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The branding of Madison is a job with little to no wiggle room: There’s the Capitol building, then there’s nothing else.

So the city’s proposed “new” official logo is an emphatic derivation of an old one.

Though it dates to the original Madison seal, the proposed logo was designed in 2005 as a concrete medallion for a bridge that wasn’t built, was rescued for use on the city’s sewer access covers in 2007 and has since become a bold adoptive graphic darling on city building projects.

A proposal to abandon the current logo — a bit of whimsy that dates to 1999 as the winner of a contest to start the city’s millennium with a new brand — was presented to the City Council last week.

The proposed logo is a circle within a circle border of a starkly illustrated Capitol, with the night and stars on one side and the sun on the other. Within the border is simply “City of Madison” and “Wisconsin.”

Stylized, it’s new. Surrounded by reality, however, the logo is as old as the city, said Mayor Paul Soglin. He and others have been lobbying for the last couple of years for a “more dignified and stuffy original emblem.” It resembles the official city seal, he said.

“Some have criticized it, feeling the Capitol represents the state and not the city,” he said, “but any time you see a visual of the city, it zooms in on the Capitol. That’s what the focus is.”

The current logo was the product of a committee set up in 1999 by community sponsors, including the Wisconsin State Journal and The Capital Times. It ran a “Celebrate 2000” contest for a logo design that would help usher in the millennium.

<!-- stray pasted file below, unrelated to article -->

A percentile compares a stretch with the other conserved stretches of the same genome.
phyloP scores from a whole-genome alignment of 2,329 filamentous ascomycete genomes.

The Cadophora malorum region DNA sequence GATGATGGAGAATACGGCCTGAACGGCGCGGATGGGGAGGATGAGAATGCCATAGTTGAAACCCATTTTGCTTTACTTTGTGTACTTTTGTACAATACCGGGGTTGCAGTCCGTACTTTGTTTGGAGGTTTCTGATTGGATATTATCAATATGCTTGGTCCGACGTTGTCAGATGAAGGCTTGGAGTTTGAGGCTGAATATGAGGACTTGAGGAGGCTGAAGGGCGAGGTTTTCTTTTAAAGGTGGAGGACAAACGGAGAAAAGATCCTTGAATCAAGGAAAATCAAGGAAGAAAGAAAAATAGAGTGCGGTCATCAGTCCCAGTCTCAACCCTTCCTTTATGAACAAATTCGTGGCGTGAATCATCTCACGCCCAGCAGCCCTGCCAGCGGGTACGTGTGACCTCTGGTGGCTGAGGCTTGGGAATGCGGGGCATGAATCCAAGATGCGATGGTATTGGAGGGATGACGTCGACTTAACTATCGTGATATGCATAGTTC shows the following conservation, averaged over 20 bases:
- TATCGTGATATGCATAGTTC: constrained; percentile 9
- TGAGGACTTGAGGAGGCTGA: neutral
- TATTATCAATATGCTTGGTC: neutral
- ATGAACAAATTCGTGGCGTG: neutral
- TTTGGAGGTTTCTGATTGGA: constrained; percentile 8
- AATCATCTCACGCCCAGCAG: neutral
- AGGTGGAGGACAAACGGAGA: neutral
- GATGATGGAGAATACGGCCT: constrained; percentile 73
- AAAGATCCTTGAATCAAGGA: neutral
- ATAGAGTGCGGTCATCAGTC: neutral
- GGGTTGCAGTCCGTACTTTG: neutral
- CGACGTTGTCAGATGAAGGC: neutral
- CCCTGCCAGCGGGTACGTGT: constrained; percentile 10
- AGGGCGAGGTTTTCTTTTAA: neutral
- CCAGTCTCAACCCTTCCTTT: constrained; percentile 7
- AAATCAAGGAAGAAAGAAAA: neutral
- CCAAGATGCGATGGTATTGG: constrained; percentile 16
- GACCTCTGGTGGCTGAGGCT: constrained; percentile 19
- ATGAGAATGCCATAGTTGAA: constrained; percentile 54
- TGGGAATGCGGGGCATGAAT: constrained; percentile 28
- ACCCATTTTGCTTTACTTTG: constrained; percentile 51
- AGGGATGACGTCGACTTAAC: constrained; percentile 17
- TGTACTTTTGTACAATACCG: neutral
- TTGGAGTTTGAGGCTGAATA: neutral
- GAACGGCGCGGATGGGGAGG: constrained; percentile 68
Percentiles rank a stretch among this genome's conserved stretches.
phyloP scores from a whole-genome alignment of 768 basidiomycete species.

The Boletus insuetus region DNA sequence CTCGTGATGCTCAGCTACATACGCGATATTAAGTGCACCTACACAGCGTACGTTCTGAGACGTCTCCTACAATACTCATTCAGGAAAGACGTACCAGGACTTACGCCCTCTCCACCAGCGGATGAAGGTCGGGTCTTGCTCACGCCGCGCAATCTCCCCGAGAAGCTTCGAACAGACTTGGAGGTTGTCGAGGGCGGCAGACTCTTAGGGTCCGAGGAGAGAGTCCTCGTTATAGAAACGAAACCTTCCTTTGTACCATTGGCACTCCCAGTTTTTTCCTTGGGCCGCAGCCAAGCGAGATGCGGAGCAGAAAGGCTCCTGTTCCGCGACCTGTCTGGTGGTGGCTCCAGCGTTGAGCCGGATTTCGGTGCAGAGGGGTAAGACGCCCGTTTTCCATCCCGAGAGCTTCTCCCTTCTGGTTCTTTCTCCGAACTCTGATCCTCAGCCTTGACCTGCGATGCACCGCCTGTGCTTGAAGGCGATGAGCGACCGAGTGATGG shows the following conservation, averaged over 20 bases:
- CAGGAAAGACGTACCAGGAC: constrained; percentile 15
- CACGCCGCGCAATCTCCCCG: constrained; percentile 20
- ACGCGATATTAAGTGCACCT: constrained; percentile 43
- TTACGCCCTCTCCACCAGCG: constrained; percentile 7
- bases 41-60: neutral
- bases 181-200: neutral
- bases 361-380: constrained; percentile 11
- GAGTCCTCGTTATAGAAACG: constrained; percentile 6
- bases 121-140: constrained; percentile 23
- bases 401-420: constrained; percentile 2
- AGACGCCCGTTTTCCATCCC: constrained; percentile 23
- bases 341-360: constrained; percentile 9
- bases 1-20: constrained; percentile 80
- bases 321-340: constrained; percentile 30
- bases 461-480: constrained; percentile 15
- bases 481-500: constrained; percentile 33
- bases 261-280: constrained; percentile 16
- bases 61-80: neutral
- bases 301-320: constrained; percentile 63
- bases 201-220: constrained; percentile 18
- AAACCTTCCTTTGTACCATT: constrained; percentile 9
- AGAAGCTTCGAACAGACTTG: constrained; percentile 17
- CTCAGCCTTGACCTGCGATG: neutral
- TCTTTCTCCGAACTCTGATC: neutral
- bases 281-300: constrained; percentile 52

“Outdated” was the kindest description city officials provided of the once-hailed logo.

“The scribbled lines and haphazard curvatures imply that this city is unprofessional and sloppy,” according to a somewhat churlish city report on the design change. The current logo is difficult to make out from afar and is hard to identify, and the shape is uneven and unbalanced, not to mention the colors “clash with the city materials on which it is placed.” The content is all wrong, the report said, and its branding “is behind the times.”

A final damnation: “As an iconic representation of the city, it does not do justice to the dynamism, liveliness and drive of Madison.”

The new logo was actually designed in 2005 by Zebra Dog of Madison for less than $10,000 for the city’s Engineering Division. Sarah Edgerton, the city’s webmaster, championed its suitability for citywide acceptance and for timing, as the city’s website is being redesigned. The logo apparently meets high standards, as it is described with 16 adjectives, including “powerful, iconic, versatile, modern, and “‘new dawn.’”

It also inaccurately depicts where the sun doesn’t shine, according to logo expert and graphic artist Jeanne Gomoll of Union Street Design, who pointed out — when asked for a review of the new logo — that the shadow on the Capitol is depicted on the same side on which the sun shines, a meteorological impossibility.

She liked the design.

“It’s a very retro look, which is really ‘in’ in graphic design right now,” she said.

“I can’t help but see that the sunlight comes from the right, which is also where the shadows are,” she added.

That is not a bad idea, she said, because it draws attention to the contrasts and “gives a very surreal look because of where shadows are. I like the sunlight and stars. It’s kind of cool and has a clean style, both in color and in black and white.”

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